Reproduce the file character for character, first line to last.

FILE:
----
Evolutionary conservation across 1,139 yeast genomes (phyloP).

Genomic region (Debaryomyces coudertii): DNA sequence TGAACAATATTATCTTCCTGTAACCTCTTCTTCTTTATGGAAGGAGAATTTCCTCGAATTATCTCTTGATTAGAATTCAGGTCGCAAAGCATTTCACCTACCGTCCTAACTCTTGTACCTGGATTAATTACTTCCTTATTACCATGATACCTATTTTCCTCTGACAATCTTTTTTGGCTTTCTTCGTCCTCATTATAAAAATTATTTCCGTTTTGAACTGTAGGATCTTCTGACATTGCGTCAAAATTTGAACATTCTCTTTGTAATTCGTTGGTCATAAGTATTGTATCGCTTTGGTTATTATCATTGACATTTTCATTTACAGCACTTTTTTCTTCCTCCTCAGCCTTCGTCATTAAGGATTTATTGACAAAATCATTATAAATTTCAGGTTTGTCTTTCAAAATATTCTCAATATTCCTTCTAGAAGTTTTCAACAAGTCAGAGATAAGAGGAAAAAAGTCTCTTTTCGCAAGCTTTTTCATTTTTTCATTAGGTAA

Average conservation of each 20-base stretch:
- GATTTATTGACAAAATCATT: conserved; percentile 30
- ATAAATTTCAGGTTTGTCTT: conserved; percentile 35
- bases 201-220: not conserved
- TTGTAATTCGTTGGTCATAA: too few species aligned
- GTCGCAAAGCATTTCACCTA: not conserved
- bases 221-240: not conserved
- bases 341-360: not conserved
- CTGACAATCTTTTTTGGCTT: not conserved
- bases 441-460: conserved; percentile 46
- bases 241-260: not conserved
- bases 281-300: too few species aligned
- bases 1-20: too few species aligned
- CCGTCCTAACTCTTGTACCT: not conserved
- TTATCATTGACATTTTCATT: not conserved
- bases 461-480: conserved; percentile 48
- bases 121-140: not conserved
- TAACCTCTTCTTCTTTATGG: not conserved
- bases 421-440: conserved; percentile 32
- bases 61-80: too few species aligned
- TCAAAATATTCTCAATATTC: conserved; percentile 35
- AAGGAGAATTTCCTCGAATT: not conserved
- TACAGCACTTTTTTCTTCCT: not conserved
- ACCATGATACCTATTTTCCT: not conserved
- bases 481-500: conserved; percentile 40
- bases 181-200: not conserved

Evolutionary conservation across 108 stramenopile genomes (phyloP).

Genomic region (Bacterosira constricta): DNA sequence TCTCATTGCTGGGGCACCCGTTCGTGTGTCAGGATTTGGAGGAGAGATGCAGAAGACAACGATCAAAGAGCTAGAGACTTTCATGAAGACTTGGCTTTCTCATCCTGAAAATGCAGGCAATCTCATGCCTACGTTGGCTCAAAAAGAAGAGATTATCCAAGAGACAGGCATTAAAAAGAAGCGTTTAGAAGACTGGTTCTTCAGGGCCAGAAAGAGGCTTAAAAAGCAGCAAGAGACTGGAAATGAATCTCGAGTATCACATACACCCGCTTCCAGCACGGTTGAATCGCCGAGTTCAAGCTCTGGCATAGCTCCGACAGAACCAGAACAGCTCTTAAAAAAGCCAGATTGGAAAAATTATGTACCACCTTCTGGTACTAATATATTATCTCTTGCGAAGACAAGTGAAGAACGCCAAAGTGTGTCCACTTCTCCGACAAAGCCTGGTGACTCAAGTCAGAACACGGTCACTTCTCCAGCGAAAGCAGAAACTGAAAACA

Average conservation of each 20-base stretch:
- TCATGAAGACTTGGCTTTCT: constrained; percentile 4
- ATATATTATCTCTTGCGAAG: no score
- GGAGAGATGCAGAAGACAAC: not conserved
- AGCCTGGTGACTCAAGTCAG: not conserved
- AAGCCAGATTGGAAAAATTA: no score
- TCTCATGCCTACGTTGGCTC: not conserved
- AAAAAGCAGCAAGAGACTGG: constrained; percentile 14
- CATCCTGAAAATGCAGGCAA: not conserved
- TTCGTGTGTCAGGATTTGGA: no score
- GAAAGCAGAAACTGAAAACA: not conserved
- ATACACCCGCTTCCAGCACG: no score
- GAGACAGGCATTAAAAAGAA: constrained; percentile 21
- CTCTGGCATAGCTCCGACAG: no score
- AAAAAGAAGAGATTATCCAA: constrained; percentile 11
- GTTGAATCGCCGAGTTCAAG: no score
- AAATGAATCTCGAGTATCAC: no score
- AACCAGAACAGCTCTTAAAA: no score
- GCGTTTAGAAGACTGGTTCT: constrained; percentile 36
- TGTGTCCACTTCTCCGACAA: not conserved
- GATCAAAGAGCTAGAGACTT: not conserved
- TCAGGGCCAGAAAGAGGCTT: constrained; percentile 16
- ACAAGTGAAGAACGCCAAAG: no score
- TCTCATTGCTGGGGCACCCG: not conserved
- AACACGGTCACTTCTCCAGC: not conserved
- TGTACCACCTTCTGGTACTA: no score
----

Evolutionary conservation across 1,139 yeast genomes (phyloP).

Genomic region (Debaryomyces coudertii): DNA sequence TGAACAATATTATCTTCCTGTAACCTCTTCTTCTTTATGGAAGGAGAATTTCCTCGAATTATCTCTTGATTAGAATTCAGGTCGCAAAGCATTTCACCTACCGTCCTAACTCTTGTACCTGGATTAATTACTTCCTTATTACCATGATACCTATTTTCCTCTGACAATCTTTTTTGGCTTTCTTCGTCCTCATTATAAAAATTATTTCCGTTTTGAACTGTAGGATCTTCTGACATTGCGTCAAAATTTGAACATTCTCTTTGTAATTCGTTGGTCATAAGTATTGTATCGCTTTGGTTATTATCATTGACATTTTCATTTACAGCACTTTTTTCTTCCTCCTCAGCCTTCGTCATTAAGGATTTATTGACAAAATCATTATAAATTTCAGGTTTGTCTTTCAAAATATTCTCAATATTCCTTCTAGAAGTTTTCAACAAGTCAGAGATAAGAGGAAAAAAGTCTCTTTTCGCAAGCTTTTTCATTTTTTCATTAGGTAA

Average conservation of each 20-base stretch:
- GATTTATTGACAAAATCATT: conserved; percentile 30
- ATAAATTTCAGGTTTGTCTT: conserved; percentile 35
- bases 201-220: not conserved
- TTGTAATTCGTTGGTCATAA: too few species aligned
- GTCGCAAAGCATTTCACCTA: not conserved
- bases 221-240: not conserved
- bases 341-360: not conserved
- CTGACAATCTTTTTTGGCTT: not conserved
- bases 441-460: conserved; percentile 46
- bases 241-260: not conserved
- bases 281-300: too few species aligned
- bases 1-20: too few species aligned
- CCGTCCTAACTCTTGTACCT: not conserved
- TTATCATTGACATTTTCATT: not conserved
- bases 461-480: conserved; percentile 48
- bases 121-140: not conserved
- TAACCTCTTCTTCTTTATGG: not conserved
- bases 421-440: conserved; percentile 32
- bases 61-80: too few species aligned
- TCAAAATATTCTCAATATTC: conserved; percentile 35
- AAGGAGAATTTCCTCGAATT: not conserved
- TACAGCACTTTTTTCTTCCT: not conserved
- ACCATGATACCTATTTTCCT: not conserved
- bases 481-500: conserved; percentile 40
- bases 181-200: not conserved

Evolutionary conservation across 108 stramenopile genomes (phyloP).

Genomic region (Bacterosira constricta): DNA sequence TCTCATTGCTGGGGCACCCGTTCGTGTGTCAGGATTTGGAGGAGAGATGCAGAAGACAACGATCAAAGAGCTAGAGACTTTCATGAAGACTTGGCTTTCTCATCCTGAAAATGCAGGCAATCTCATGCCTACGTTGGCTCAAAAAGAAGAGATTATCCAAGAGACAGGCATTAAAAAGAAGCGTTTAGAAGACTGGTTCTTCAGGGCCAGAAAGAGGCTTAAAAAGCAGCAAGAGACTGGAAATGAATCTCGAGTATCACATACACCCGCTTCCAGCACGGTTGAATCGCCGAGTTCAAGCTCTGGCATAGCTCCGACAGAACCAGAACAGCTCTTAAAAAAGCCAGATTGGAAAAATTATGTACCACCTTCTGGTACTAATATATTATCTCTTGCGAAGACAAGTGAAGAACGCCAAAGTGTGTCCACTTCTCCGACAAAGCCTGGTGACTCAAGTCAGAACACGGTCACTTCTCCAGCGAAAGCAGAAACTGAAAACA

Average conservation of each 20-base stretch:
- TCATGAAGACTTGGCTTTCT: constrained; percentile 4
- ATATATTATCTCTTGCGAAG: no score
- GGAGAGATGCAGAAGACAAC: not conserved
- AGCCTGGTGACTCAAGTCAG: not conserved
- AAGCCAGATTGGAAAAATTA: no score
- TCTCATGCCTACGTTGGCTC: not conserved
- AAAAAGCAGCAAGAGACTGG: constrained; percentile 14
- CATCCTGAAAATGCAGGCAA: not conserved
- TTCGTGTGTCAGGATTTGGA: no score
- GAAAGCAGAAACTGAAAACA: not conserved
- ATACACCCGCTTCCAGCACG: no score
- GAGACAGGCATTAAAAAGAA: constrained; percentile 21
- CTCTGGCATAGCTCCGACAG: no score
- AAAAAGAAGAGATTATCCAA: constrained; percentile 11
- GTTGAATCGCCGAGTTCAAG: no score
- AAATGAATCTCGAGTATCAC: no score
- AACCAGAACAGCTCTTAAAA: no score
- GCGTTTAGAAGACTGGTTCT: constrained; percentile 36
- TGTGTCCACTTCTCCGACAA: not conserved
- GATCAAAGAGCTAGAGACTT: not conserved
- TCAGGGCCAGAAAGAGGCTT: constrained; percentile 16
- ACAAGTGAAGAACGCCAAAG: no score
- TCTCATTGCTGGGGCACCCG: not conserved
- AACACGGTCACTTCTCCAGC: not conserved
- TGTACCACCTTCTGGTACTA: no score